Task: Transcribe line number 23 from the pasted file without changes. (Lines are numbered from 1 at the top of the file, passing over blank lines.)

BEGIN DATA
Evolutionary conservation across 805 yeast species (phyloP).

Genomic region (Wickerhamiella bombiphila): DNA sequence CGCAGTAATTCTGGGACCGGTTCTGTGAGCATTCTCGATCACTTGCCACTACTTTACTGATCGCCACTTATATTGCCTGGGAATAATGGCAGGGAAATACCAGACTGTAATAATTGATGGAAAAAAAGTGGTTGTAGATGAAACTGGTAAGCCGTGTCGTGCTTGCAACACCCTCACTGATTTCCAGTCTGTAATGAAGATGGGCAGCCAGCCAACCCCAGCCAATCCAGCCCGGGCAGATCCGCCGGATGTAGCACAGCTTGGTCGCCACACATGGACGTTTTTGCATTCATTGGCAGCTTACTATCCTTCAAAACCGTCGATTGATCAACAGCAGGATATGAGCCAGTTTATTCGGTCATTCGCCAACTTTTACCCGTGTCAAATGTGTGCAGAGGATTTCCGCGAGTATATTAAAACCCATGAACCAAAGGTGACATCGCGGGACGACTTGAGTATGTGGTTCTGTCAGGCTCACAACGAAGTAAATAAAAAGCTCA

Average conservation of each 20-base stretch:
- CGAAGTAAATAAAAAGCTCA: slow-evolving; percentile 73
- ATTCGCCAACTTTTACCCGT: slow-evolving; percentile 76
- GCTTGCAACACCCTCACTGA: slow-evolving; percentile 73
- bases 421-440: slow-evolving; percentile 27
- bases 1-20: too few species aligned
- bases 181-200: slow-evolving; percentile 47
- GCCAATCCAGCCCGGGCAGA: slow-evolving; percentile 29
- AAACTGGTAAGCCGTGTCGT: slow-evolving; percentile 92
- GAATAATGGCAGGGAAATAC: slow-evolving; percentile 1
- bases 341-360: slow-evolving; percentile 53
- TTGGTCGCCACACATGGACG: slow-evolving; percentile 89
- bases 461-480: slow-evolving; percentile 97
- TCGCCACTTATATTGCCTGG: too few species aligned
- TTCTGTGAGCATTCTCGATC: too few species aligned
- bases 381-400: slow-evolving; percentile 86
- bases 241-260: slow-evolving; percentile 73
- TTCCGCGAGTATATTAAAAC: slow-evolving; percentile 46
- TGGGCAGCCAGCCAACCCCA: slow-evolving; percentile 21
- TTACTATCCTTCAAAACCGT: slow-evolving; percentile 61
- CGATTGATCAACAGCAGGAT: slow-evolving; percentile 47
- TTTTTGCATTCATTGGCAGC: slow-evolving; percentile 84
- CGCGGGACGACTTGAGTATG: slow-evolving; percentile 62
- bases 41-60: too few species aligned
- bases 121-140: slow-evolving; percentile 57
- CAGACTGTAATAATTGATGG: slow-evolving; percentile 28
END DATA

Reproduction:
- CGATTGATCAACAGCAGGAT: slow-evolving; percentile 47